Nigel Farage piles pressure on Paul Nuttall to win 'fundamental' Stoke by-election
Former Ukip leader Nigel Farage has upped the pressure on Paul Nuttall, saying it is "fundamental" that his successor triumphs in next week's Stoke-on-Trent Central by-election.
While Ukip were initially confident of beating Labour in what has been dubbed the "Brexit capital" of the UK, their campaign has been beset by problems.
Mr Nuttall is the subject of a police investigation over registering his campaign address at a house he had not yet moved into. Local media then reported he had had to move out of the property due to several attempted burglaries.
He then came under fire after admitting statements on his website that he had lost "close friends" at the Hillsborough disaster were untrue.
Ukip press officer Lynda Roughley took the blame for the mistake, saying she had written the offending articles.
Speaking at the party's spring conference in Bolton this morning, Mr Farage said it was crucial for the party to take the seat, which Labour held with a majority of 5,000 at the 2015 general election.
“I don’t think anybody for one moment can underplay just how important, just how fundamental, that by election is for the futures of both the Labour Party and indeed of Ukip too - it matters and it matters hugely,”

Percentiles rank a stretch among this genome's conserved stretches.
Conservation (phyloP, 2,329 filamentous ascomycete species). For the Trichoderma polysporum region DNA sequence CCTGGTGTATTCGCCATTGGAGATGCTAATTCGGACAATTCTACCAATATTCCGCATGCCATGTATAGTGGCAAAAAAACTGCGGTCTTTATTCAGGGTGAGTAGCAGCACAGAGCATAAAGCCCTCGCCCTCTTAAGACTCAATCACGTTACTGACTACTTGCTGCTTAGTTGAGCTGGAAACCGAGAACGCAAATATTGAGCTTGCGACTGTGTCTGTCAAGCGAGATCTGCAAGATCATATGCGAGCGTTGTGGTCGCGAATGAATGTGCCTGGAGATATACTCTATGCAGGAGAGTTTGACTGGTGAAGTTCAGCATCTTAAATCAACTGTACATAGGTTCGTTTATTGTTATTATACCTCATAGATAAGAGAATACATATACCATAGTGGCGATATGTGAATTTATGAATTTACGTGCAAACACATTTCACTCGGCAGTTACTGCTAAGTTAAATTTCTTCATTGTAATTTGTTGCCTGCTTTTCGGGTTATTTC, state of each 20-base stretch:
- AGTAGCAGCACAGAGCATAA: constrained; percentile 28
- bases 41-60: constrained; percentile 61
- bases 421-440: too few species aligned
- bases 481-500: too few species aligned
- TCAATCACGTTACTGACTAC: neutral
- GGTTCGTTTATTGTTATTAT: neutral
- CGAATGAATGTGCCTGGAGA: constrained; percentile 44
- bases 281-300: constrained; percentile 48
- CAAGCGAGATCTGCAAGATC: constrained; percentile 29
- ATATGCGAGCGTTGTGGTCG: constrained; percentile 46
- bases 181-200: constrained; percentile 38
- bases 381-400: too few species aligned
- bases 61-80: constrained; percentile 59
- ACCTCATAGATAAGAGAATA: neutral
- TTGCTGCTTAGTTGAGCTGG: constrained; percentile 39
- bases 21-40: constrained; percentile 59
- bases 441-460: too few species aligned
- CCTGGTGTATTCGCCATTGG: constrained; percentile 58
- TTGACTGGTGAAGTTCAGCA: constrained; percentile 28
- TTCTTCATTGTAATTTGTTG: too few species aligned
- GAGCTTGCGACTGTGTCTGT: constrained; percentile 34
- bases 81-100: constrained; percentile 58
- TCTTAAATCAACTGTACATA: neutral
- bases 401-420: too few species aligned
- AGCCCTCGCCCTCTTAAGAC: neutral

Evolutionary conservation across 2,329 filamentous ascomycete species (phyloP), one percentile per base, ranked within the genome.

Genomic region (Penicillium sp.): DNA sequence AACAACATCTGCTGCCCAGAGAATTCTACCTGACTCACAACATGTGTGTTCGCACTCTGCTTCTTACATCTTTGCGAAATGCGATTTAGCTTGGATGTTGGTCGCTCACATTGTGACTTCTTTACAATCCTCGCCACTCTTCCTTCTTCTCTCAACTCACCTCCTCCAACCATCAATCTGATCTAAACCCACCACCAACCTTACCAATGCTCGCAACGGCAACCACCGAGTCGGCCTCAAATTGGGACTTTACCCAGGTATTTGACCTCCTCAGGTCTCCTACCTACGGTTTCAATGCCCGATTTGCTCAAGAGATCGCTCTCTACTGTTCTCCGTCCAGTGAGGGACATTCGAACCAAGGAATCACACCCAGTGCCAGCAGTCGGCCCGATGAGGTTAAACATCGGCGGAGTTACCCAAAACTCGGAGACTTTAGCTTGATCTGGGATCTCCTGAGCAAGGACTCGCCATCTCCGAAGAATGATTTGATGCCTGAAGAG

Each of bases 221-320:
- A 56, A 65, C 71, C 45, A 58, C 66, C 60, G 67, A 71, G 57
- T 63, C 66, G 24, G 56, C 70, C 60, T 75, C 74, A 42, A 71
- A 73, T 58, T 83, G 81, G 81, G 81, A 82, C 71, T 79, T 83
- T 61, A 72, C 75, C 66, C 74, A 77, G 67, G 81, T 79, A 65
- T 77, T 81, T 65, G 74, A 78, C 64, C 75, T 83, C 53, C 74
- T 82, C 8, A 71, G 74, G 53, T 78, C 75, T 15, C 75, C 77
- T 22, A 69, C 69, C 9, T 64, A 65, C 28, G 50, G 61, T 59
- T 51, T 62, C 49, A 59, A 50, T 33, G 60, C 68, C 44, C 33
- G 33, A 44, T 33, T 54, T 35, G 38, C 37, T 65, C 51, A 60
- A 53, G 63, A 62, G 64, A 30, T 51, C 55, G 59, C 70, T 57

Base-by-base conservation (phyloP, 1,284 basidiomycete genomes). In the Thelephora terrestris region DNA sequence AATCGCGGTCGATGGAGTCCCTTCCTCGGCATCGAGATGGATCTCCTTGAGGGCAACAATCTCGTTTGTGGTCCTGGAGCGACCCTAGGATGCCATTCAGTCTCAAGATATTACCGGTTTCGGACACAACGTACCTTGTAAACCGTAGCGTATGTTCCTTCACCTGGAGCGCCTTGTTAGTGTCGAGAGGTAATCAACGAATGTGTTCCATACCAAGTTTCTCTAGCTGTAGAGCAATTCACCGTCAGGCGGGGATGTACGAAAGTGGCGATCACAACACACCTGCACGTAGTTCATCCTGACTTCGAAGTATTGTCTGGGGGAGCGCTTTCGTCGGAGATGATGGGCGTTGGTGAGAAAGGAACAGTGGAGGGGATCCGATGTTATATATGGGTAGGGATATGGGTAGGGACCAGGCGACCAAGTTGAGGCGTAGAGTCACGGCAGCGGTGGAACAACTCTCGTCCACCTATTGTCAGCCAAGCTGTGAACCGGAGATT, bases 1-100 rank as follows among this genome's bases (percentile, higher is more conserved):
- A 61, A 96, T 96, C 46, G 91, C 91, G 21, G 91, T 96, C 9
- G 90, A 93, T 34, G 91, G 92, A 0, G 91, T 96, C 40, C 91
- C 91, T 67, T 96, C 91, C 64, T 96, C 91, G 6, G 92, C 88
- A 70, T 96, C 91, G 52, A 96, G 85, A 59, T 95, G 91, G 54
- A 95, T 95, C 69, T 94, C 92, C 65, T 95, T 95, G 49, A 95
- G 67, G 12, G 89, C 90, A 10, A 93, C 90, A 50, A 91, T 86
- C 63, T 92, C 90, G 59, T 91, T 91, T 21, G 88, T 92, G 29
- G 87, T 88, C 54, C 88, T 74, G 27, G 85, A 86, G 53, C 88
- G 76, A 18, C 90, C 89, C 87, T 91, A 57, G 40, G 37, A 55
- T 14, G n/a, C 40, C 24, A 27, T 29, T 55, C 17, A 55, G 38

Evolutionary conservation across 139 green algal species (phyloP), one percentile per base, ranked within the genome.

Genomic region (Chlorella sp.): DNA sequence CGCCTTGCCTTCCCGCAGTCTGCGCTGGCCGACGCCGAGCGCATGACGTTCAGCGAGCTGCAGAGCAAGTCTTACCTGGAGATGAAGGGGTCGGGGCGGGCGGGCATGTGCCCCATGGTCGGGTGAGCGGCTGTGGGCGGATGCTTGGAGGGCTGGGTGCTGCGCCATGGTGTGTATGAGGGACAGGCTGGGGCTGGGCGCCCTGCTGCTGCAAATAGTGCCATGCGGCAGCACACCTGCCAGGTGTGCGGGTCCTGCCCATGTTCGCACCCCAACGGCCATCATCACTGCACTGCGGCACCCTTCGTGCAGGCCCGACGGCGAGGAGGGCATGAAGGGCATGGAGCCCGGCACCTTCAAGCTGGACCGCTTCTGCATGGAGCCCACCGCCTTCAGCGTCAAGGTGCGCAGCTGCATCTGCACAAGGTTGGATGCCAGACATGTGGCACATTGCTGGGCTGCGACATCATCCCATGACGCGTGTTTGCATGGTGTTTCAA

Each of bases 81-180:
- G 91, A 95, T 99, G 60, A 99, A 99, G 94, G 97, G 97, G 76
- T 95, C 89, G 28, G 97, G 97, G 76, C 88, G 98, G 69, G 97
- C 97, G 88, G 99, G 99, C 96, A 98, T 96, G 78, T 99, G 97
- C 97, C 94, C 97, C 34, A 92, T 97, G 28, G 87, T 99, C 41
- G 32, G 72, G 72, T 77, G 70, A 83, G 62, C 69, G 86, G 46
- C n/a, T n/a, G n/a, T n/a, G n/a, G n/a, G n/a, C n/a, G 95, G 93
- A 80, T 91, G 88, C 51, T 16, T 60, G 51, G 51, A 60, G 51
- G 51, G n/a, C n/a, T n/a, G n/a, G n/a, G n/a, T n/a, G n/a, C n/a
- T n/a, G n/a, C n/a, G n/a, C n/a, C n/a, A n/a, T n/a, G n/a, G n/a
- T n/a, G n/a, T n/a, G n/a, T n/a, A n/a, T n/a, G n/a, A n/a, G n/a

He also urged activists to "physically do everything you can to help get Paul Nuttall elected as MP for Stoke Central”.
Earlier this week Ukip MP Douglas Carswell told PoliticsHome Stoke was the "most professional" campaign the party had ever run, with a record number of activists descending on the Potteries last Saturday.
In his own speech, Mr Nuttall admitted he had had a bad week and once again apologised for claims on his website about Hillsborough.
However, the Ukip leader claimed there had been a concerted effort to "smear" him over the issue.
"It has been a tough week for me but I will not allow them to break me, and I will not allow them to break Ukip," he told activists, who responded by giving Mr Nuttall a standing ovation.
Labour's candidate Gareth Snell has also run into controversy after a series of sexist tweets came to light.
Asked about the tweets by PoliticsHome on Wednesday, Mr Snell said: "I've said some things I shouldn't have said and I've apologised for that and I'll continue apologising.
“If I saw the sort of tweets being sent now that I sent years ago I would call them out for what they are.”
He added: "I can honestly say no one has raised them with me on the doorstep, but whether people care about them or not that's something I shouldn't have done and I should apologise for that."
After the tweets emerged, Ukip, who are hopeful of seizing the seat from Labour after Tristram Hunt quit last month said it was “clear” Mr Snell was unfit to be an MP.